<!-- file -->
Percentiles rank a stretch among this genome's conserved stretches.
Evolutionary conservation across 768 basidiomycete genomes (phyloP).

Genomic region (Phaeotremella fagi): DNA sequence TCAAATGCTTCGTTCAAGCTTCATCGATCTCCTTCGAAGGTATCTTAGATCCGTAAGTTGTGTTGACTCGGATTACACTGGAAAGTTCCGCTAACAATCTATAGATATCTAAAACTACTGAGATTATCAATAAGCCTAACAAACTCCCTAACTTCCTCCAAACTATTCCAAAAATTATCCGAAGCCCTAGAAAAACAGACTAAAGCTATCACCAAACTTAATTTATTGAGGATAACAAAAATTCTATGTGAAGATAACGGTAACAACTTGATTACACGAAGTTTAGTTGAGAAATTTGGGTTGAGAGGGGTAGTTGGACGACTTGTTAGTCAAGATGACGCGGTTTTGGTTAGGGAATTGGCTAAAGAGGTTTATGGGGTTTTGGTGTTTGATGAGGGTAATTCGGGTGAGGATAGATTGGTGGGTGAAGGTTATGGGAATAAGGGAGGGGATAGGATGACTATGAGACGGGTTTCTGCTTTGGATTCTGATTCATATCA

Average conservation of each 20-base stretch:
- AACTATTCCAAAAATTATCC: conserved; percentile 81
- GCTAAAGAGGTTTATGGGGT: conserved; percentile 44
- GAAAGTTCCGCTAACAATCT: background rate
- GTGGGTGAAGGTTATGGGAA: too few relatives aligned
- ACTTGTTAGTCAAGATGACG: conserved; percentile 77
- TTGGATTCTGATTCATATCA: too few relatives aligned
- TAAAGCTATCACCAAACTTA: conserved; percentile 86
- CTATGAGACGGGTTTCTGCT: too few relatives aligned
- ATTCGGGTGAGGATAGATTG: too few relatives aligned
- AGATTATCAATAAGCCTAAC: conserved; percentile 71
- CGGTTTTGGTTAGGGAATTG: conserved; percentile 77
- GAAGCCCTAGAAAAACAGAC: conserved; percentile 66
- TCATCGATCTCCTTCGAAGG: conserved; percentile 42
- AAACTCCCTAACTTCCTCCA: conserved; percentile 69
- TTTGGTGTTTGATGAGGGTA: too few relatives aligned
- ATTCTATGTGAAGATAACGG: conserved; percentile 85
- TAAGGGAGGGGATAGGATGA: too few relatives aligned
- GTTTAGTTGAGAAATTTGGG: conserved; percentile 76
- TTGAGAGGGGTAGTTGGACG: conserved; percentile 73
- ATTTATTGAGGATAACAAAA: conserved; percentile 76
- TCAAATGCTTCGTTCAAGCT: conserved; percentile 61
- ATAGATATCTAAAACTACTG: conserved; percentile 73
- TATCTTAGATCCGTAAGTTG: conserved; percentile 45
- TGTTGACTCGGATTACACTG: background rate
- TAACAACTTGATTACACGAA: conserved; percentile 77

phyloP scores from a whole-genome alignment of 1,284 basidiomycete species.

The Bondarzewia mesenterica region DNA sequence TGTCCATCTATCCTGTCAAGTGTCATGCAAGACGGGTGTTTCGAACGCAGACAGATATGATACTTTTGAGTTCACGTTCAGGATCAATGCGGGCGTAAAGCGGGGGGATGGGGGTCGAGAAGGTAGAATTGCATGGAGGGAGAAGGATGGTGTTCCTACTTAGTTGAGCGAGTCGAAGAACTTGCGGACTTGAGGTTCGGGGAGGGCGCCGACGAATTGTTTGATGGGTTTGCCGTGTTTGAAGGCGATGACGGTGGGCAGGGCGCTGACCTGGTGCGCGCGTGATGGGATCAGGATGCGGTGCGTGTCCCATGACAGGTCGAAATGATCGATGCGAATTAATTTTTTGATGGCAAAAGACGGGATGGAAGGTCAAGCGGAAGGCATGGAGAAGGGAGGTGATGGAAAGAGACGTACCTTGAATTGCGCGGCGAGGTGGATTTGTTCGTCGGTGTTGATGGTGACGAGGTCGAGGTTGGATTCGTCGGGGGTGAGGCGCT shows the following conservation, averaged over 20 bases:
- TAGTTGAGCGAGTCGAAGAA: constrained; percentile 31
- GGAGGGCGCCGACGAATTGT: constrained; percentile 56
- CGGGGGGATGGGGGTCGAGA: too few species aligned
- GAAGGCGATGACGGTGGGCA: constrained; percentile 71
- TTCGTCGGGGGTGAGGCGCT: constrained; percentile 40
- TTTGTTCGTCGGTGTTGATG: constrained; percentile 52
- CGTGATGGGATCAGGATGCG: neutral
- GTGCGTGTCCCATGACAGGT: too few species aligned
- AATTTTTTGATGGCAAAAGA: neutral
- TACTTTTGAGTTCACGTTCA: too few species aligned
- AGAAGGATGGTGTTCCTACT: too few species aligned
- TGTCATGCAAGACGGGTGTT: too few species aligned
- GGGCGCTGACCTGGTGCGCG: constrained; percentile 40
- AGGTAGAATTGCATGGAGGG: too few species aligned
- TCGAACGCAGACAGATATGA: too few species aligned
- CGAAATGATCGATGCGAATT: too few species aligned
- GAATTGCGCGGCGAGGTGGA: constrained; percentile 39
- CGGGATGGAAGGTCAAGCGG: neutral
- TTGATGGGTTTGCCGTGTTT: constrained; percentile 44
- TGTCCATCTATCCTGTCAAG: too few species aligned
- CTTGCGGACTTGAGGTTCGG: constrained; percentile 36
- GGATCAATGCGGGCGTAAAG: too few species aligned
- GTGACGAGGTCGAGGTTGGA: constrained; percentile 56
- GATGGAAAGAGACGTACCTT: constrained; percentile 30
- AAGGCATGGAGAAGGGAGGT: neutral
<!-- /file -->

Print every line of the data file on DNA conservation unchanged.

Percentiles rank a stretch among this genome's conserved stretches.
Evolutionary conservation across 768 basidiomycete genomes (phyloP).

Genomic region (Phaeotremella fagi): DNA sequence TCAAATGCTTCGTTCAAGCTTCATCGATCTCCTTCGAAGGTATCTTAGATCCGTAAGTTGTGTTGACTCGGATTACACTGGAAAGTTCCGCTAACAATCTATAGATATCTAAAACTACTGAGATTATCAATAAGCCTAACAAACTCCCTAACTTCCTCCAAACTATTCCAAAAATTATCCGAAGCCCTAGAAAAACAGACTAAAGCTATCACCAAACTTAATTTATTGAGGATAACAAAAATTCTATGTGAAGATAACGGTAACAACTTGATTACACGAAGTTTAGTTGAGAAATTTGGGTTGAGAGGGGTAGTTGGACGACTTGTTAGTCAAGATGACGCGGTTTTGGTTAGGGAATTGGCTAAAGAGGTTTATGGGGTTTTGGTGTTTGATGAGGGTAATTCGGGTGAGGATAGATTGGTGGGTGAAGGTTATGGGAATAAGGGAGGGGATAGGATGACTATGAGACGGGTTTCTGCTTTGGATTCTGATTCATATCA

Average conservation of each 20-base stretch:
- AACTATTCCAAAAATTATCC: conserved; percentile 81
- GCTAAAGAGGTTTATGGGGT: conserved; percentile 44
- GAAAGTTCCGCTAACAATCT: background rate
- GTGGGTGAAGGTTATGGGAA: too few relatives aligned
- ACTTGTTAGTCAAGATGACG: conserved; percentile 77
- TTGGATTCTGATTCATATCA: too few relatives aligned
- TAAAGCTATCACCAAACTTA: conserved; percentile 86
- CTATGAGACGGGTTTCTGCT: too few relatives aligned
- ATTCGGGTGAGGATAGATTG: too few relatives aligned
- AGATTATCAATAAGCCTAAC: conserved; percentile 71
- CGGTTTTGGTTAGGGAATTG: conserved; percentile 77
- GAAGCCCTAGAAAAACAGAC: conserved; percentile 66
- TCATCGATCTCCTTCGAAGG: conserved; percentile 42
- AAACTCCCTAACTTCCTCCA: conserved; percentile 69
- TTTGGTGTTTGATGAGGGTA: too few relatives aligned
- ATTCTATGTGAAGATAACGG: conserved; percentile 85
- TAAGGGAGGGGATAGGATGA: too few relatives aligned
- GTTTAGTTGAGAAATTTGGG: conserved; percentile 76
- TTGAGAGGGGTAGTTGGACG: conserved; percentile 73
- ATTTATTGAGGATAACAAAA: conserved; percentile 76
- TCAAATGCTTCGTTCAAGCT: conserved; percentile 61
- ATAGATATCTAAAACTACTG: conserved; percentile 73
- TATCTTAGATCCGTAAGTTG: conserved; percentile 45
- TGTTGACTCGGATTACACTG: background rate
- TAACAACTTGATTACACGAA: conserved; percentile 77

phyloP scores from a whole-genome alignment of 1,284 basidiomycete species.

The Bondarzewia mesenterica region DNA sequence TGTCCATCTATCCTGTCAAGTGTCATGCAAGACGGGTGTTTCGAACGCAGACAGATATGATACTTTTGAGTTCACGTTCAGGATCAATGCGGGCGTAAAGCGGGGGGATGGGGGTCGAGAAGGTAGAATTGCATGGAGGGAGAAGGATGGTGTTCCTACTTAGTTGAGCGAGTCGAAGAACTTGCGGACTTGAGGTTCGGGGAGGGCGCCGACGAATTGTTTGATGGGTTTGCCGTGTTTGAAGGCGATGACGGTGGGCAGGGCGCTGACCTGGTGCGCGCGTGATGGGATCAGGATGCGGTGCGTGTCCCATGACAGGTCGAAATGATCGATGCGAATTAATTTTTTGATGGCAAAAGACGGGATGGAAGGTCAAGCGGAAGGCATGGAGAAGGGAGGTGATGGAAAGAGACGTACCTTGAATTGCGCGGCGAGGTGGATTTGTTCGTCGGTGTTGATGGTGACGAGGTCGAGGTTGGATTCGTCGGGGGTGAGGCGCT shows the following conservation, averaged over 20 bases:
- TAGTTGAGCGAGTCGAAGAA: constrained; percentile 31
- GGAGGGCGCCGACGAATTGT: constrained; percentile 56
- CGGGGGGATGGGGGTCGAGA: too few species aligned
- GAAGGCGATGACGGTGGGCA: constrained; percentile 71
- TTCGTCGGGGGTGAGGCGCT: constrained; percentile 40
- TTTGTTCGTCGGTGTTGATG: constrained; percentile 52
- CGTGATGGGATCAGGATGCG: neutral
- GTGCGTGTCCCATGACAGGT: too few species aligned
- AATTTTTTGATGGCAAAAGA: neutral
- TACTTTTGAGTTCACGTTCA: too few species aligned
- AGAAGGATGGTGTTCCTACT: too few species aligned
- TGTCATGCAAGACGGGTGTT: too few species aligned
- GGGCGCTGACCTGGTGCGCG: constrained; percentile 40
- AGGTAGAATTGCATGGAGGG: too few species aligned
- TCGAACGCAGACAGATATGA: too few species aligned
- CGAAATGATCGATGCGAATT: too few species aligned
- GAATTGCGCGGCGAGGTGGA: constrained; percentile 39
- CGGGATGGAAGGTCAAGCGG: neutral
- TTGATGGGTTTGCCGTGTTT: constrained; percentile 44
- TGTCCATCTATCCTGTCAAG: too few species aligned
- CTTGCGGACTTGAGGTTCGG: constrained; percentile 36
- GGATCAATGCGGGCGTAAAG: too few species aligned
- GTGACGAGGTCGAGGTTGGA: constrained; percentile 56
- GATGGAAAGAGACGTACCTT: constrained; percentile 30
- AAGGCATGGAGAAGGGAGGT: neutral